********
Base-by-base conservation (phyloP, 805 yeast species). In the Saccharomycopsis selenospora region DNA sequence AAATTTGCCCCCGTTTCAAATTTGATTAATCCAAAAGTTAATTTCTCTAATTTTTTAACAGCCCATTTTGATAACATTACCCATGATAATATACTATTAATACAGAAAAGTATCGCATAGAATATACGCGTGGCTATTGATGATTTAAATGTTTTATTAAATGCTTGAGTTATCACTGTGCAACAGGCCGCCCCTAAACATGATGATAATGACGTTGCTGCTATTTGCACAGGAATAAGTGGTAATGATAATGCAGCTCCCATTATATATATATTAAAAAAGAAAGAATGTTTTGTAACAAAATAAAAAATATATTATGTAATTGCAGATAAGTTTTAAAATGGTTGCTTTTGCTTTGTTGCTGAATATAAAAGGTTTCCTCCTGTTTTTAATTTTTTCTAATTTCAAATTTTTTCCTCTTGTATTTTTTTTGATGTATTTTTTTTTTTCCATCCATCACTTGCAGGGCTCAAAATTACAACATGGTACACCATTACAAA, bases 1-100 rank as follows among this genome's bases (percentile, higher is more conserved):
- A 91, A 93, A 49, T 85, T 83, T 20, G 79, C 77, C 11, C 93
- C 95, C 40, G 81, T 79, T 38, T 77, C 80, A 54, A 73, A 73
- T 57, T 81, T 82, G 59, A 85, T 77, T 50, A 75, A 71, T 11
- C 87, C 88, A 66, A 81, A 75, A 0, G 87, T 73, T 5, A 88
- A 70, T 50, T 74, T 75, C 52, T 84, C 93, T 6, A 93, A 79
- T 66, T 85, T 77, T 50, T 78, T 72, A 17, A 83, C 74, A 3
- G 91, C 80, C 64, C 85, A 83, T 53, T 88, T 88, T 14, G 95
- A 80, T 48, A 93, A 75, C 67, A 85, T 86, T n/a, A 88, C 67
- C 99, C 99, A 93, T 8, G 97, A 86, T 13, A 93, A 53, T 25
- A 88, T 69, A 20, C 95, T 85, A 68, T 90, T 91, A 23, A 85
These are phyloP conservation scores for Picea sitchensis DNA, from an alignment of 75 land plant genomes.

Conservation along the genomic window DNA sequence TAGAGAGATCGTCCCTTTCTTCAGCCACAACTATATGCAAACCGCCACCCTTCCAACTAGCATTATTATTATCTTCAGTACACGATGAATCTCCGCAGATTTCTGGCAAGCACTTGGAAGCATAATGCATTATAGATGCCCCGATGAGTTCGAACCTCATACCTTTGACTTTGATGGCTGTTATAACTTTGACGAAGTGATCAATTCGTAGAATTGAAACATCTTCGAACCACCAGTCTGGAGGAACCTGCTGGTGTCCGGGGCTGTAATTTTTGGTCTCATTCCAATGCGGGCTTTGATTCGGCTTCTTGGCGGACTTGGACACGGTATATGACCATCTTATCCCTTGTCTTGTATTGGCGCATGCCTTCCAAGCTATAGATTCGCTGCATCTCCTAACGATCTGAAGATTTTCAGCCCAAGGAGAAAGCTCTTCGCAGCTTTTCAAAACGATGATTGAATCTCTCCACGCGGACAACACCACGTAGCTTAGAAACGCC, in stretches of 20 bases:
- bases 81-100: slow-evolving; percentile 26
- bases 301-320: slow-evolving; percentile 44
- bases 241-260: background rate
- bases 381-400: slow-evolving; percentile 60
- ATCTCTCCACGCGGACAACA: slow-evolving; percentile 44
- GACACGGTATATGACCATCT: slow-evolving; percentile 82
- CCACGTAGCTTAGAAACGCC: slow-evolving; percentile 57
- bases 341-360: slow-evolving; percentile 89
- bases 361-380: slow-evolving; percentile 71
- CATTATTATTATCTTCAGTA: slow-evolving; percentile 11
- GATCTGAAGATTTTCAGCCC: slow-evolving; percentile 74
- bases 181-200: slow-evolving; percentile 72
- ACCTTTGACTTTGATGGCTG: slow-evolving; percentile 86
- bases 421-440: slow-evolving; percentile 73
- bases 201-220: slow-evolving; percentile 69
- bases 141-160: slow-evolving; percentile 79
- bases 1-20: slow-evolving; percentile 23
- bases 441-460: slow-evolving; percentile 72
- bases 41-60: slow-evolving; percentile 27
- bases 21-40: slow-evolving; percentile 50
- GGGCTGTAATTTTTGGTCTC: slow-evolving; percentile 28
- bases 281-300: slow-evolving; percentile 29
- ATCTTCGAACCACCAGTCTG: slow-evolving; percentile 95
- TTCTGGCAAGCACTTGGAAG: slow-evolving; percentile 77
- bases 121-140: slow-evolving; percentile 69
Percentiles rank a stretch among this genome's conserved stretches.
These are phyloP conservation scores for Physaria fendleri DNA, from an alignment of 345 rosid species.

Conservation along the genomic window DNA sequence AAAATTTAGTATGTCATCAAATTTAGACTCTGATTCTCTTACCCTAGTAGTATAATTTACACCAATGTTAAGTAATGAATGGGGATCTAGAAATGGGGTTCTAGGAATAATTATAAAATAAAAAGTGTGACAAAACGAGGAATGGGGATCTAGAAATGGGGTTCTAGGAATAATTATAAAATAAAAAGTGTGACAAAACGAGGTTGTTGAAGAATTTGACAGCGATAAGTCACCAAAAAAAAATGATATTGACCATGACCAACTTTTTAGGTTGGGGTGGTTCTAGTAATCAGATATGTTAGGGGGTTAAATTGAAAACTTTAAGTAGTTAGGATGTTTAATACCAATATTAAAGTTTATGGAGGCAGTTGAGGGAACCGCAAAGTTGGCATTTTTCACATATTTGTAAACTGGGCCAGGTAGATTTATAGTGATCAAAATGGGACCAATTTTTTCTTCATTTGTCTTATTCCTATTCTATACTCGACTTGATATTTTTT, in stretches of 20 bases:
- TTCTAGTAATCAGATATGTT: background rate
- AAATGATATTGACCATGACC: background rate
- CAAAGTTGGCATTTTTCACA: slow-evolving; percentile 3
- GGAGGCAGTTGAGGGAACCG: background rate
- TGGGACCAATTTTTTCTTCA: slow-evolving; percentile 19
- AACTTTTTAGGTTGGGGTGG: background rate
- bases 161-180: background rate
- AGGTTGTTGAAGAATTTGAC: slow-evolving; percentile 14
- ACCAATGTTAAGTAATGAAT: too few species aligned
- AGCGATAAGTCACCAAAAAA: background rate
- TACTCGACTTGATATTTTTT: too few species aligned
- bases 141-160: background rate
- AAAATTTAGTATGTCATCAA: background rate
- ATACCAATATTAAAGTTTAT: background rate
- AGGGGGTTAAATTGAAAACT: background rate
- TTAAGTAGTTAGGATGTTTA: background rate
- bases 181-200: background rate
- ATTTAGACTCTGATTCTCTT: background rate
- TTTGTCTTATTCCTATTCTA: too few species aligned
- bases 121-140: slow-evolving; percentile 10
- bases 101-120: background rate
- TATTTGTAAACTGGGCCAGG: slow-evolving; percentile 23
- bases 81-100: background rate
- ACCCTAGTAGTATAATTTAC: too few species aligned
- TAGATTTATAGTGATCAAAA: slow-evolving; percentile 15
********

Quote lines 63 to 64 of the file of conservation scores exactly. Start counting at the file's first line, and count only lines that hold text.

- TATTTGTAAACTGGGCCAGG: slow-evolving; percentile 23
- bases 81-100: background rate